‘Spontaneous Giving and Calculated Greed’ –  this is the title of a scientific article in the prestigious Scientific Journal NATURE.   Surely, we have often heard that human beings are basically good. Now Science has come up with evidence proving this hypothesis. Scientists at Harvard & Yale universities ( Biologists, psychologists & Mathematicians) carried out experiments based on economic games with about 800 undergraduate students to test the hypothesis. The experimental subjects were asked to take decisions under 2 sets of conditions – one intuitively on the spur of the moment and another based on reflection & analysis after, say, at least 10 seconds. It was invariably found that decisions based on intuition reflected a caring and cooperative attitude. On the other hand, decisions taken after reflection invariably led to greedy, aggressive or selfish behaviour.

Richard Dawkins, in his famous book, Selfish Genes, describes the same phenomenon saying that cooperation is intuitive to human behaviour since it is basically advantageous to maximize ‘inclusive fitness’.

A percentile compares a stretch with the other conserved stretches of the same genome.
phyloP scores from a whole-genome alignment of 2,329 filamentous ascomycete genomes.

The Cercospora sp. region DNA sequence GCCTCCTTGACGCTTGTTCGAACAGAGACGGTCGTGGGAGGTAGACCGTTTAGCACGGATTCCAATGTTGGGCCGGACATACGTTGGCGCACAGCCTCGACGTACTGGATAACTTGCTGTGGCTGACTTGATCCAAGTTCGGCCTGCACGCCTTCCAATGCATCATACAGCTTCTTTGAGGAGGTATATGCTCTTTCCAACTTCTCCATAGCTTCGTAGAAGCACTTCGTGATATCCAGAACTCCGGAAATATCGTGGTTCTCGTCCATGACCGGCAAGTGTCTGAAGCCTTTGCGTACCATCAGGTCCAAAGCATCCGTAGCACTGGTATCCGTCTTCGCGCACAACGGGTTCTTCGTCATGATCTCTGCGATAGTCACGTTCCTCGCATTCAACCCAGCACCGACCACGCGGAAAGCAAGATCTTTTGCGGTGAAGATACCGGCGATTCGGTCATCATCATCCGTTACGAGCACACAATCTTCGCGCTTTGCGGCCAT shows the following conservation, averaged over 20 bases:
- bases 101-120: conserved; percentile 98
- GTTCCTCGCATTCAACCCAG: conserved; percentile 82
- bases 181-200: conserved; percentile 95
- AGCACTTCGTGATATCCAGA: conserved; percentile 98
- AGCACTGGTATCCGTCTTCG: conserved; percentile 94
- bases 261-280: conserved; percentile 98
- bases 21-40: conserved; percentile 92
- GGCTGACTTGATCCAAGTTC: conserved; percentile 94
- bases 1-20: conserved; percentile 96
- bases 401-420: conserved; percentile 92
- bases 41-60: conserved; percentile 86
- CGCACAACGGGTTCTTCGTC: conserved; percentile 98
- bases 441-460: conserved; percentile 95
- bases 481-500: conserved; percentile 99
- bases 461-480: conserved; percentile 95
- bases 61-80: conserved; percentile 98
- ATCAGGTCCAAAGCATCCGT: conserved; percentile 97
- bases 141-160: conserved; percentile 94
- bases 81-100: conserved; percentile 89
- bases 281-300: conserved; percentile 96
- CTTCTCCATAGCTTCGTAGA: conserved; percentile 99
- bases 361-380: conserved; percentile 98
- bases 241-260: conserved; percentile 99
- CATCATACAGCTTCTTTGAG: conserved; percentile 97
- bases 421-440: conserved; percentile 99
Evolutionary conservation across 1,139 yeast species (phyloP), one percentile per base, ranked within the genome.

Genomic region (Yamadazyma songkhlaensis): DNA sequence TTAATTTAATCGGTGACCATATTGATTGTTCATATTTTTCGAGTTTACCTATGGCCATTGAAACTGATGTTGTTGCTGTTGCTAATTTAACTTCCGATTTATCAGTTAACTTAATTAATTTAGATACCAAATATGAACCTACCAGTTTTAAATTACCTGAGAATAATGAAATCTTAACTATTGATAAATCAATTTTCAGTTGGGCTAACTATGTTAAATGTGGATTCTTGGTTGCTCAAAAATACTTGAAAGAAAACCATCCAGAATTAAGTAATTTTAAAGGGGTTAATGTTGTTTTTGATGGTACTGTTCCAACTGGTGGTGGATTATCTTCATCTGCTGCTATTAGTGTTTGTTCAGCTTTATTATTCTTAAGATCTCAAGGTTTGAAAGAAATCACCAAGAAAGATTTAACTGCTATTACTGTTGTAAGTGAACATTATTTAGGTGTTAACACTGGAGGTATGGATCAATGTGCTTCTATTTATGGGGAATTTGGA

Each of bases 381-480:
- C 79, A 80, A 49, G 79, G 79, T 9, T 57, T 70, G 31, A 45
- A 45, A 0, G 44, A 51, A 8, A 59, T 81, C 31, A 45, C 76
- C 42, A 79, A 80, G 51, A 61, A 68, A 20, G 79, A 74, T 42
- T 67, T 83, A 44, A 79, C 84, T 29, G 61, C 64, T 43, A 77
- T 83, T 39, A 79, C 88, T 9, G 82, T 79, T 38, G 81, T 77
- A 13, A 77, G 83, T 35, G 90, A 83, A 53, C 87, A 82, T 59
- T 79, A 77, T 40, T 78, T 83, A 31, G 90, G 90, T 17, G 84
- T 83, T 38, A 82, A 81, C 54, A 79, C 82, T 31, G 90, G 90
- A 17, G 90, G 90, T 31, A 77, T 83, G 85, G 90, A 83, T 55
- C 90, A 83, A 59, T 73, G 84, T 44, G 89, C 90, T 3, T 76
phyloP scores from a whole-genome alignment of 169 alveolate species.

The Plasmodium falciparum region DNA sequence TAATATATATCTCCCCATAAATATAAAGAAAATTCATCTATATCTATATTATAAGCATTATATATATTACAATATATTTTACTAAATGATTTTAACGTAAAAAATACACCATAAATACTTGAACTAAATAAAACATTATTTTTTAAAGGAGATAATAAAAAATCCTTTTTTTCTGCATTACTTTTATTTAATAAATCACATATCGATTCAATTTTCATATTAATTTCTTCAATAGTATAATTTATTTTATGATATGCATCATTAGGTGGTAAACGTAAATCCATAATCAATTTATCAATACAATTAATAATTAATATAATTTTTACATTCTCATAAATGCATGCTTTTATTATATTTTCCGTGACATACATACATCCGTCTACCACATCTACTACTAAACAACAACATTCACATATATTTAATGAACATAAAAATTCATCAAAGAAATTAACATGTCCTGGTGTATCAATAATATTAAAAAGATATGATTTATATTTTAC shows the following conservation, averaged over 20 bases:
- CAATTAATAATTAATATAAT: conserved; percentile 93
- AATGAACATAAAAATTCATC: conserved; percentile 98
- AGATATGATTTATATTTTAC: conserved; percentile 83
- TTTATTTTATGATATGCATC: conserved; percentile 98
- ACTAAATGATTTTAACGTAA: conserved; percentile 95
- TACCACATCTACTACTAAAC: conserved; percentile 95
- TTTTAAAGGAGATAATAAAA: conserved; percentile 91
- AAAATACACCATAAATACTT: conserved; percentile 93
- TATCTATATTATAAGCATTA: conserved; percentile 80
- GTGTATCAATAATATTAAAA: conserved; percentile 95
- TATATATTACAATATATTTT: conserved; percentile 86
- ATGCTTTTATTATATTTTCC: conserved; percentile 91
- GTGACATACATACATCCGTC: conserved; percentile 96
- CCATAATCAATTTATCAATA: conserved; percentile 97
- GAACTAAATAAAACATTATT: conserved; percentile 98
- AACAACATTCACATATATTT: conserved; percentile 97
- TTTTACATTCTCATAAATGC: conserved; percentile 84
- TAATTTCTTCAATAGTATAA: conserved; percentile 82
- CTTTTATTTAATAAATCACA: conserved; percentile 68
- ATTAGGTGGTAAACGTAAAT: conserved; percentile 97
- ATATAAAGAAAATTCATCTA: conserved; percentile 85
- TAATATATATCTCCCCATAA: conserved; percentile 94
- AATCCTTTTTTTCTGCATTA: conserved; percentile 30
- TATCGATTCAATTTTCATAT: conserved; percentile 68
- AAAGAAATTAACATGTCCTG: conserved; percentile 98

Interestingly, this is what most of the theologians & philosophers the world over have maintained all along. Hindu philosophers always believed in the basic goodness of human beings. They argued that it was only when the mind  overworked with all its negative qualities of anger, jealousy, greed etc that the basic nature of the beings got completely overshadowed. Our Vedantic philosophy refers to this aspect of the mind as VAASANAAS meaning our past SAMSKARAAS or memories residing in our subconscious Mind. J Krishnamurthy would call it the conditioned mind with all its negatives.

The Zen philosophers also echoed the same ideas by saying: All beings are, by nature, Budhas. Therefore,  Spontaneity arising from Complete freedom is the key for joyful living. Of course spontaneity should not be confused with impulsiveness. Spontaneity arises out of complete awareness & attention. On the other hand, impulsiveness is unconscious, knee-jerk reactions causing regret later.